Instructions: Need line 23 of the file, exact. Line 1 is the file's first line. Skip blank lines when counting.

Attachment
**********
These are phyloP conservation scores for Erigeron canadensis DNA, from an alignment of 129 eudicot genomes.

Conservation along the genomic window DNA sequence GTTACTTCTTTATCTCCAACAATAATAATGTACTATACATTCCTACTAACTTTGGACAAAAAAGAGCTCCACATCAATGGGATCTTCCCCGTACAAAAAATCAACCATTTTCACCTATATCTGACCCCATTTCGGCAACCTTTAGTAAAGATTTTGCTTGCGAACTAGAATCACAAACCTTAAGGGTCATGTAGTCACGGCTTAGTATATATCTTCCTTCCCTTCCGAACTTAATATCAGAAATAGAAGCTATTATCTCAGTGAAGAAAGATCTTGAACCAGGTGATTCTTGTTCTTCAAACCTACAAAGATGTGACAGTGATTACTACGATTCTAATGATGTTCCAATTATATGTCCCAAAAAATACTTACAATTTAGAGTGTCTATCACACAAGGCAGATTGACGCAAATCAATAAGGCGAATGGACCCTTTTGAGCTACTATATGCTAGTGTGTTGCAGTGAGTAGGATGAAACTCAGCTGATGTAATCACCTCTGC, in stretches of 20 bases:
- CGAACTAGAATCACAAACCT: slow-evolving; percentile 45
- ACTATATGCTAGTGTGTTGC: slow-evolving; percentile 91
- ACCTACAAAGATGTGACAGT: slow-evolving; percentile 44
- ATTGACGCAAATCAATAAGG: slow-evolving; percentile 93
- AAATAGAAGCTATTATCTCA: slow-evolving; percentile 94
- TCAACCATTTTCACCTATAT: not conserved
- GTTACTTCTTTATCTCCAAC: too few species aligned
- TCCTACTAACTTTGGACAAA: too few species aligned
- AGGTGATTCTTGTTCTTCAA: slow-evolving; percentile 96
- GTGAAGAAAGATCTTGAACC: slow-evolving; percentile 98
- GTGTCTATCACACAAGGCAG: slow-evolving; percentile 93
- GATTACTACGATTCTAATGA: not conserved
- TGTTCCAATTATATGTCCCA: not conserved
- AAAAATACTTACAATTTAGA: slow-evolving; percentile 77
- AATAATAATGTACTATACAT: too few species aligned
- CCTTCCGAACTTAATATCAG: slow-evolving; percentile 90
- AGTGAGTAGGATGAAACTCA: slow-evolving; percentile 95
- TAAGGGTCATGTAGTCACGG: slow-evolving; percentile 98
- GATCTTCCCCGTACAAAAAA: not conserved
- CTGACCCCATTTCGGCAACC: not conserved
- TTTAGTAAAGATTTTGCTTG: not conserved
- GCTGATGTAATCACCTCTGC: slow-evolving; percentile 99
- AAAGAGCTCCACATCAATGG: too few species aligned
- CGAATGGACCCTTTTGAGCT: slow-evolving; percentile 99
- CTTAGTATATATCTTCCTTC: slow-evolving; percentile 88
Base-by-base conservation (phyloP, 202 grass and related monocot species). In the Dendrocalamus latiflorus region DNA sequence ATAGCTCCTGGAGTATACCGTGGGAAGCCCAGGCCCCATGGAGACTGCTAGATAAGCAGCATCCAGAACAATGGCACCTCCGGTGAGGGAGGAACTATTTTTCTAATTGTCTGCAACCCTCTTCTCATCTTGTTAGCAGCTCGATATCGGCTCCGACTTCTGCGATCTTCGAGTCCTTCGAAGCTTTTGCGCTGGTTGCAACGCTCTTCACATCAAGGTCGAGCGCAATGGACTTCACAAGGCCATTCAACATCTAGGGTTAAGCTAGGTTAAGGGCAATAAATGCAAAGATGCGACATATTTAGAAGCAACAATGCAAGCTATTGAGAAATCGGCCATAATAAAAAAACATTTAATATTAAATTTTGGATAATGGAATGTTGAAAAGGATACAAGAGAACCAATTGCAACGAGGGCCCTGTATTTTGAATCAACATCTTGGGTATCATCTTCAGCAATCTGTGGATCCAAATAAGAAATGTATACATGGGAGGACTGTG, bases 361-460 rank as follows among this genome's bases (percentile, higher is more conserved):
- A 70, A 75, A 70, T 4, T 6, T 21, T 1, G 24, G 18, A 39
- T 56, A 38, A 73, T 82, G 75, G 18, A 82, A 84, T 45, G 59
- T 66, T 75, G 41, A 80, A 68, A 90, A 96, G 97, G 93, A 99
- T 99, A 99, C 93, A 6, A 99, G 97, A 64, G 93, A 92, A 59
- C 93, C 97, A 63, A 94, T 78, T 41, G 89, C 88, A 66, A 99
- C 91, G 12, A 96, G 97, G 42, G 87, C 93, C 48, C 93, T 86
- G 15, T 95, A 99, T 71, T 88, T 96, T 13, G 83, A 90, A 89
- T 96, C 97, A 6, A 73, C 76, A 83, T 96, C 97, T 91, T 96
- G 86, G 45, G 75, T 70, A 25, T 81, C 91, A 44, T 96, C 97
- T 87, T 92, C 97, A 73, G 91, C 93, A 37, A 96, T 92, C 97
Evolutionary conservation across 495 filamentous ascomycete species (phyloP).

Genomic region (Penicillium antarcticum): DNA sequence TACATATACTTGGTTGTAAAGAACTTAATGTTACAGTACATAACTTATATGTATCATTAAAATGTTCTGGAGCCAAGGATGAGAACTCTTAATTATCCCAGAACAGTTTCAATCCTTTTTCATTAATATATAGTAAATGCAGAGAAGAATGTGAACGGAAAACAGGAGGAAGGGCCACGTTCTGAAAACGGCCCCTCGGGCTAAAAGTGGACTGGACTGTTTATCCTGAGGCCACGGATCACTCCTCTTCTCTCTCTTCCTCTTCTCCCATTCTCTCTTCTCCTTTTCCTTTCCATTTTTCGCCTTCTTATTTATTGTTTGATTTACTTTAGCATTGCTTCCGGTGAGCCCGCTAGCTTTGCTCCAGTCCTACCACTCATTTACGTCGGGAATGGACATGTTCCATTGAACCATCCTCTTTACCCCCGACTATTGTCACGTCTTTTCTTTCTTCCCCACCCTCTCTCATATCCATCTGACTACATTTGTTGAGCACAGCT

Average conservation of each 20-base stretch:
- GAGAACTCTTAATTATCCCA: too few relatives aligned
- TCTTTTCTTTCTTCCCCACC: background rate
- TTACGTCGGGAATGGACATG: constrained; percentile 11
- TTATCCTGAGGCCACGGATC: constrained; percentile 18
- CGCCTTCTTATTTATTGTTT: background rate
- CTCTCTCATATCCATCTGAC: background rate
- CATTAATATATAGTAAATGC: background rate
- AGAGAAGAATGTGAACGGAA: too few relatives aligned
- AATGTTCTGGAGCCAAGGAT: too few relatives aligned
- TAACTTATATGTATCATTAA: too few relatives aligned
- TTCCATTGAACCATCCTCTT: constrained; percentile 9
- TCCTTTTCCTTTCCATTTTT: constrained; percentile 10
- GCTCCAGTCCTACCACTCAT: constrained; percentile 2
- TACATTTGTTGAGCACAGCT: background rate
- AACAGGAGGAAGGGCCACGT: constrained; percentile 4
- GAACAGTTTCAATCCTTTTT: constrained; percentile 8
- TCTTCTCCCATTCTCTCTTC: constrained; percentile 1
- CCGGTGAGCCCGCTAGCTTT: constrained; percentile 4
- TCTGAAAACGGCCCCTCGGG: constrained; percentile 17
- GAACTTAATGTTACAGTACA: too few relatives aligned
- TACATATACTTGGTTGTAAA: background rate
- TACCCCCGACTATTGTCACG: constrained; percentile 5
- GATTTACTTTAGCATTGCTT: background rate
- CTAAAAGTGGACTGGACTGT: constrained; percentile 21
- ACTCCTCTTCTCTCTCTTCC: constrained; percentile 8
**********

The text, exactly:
- TTTAGTAAAGATTTTGCTTG: not conserved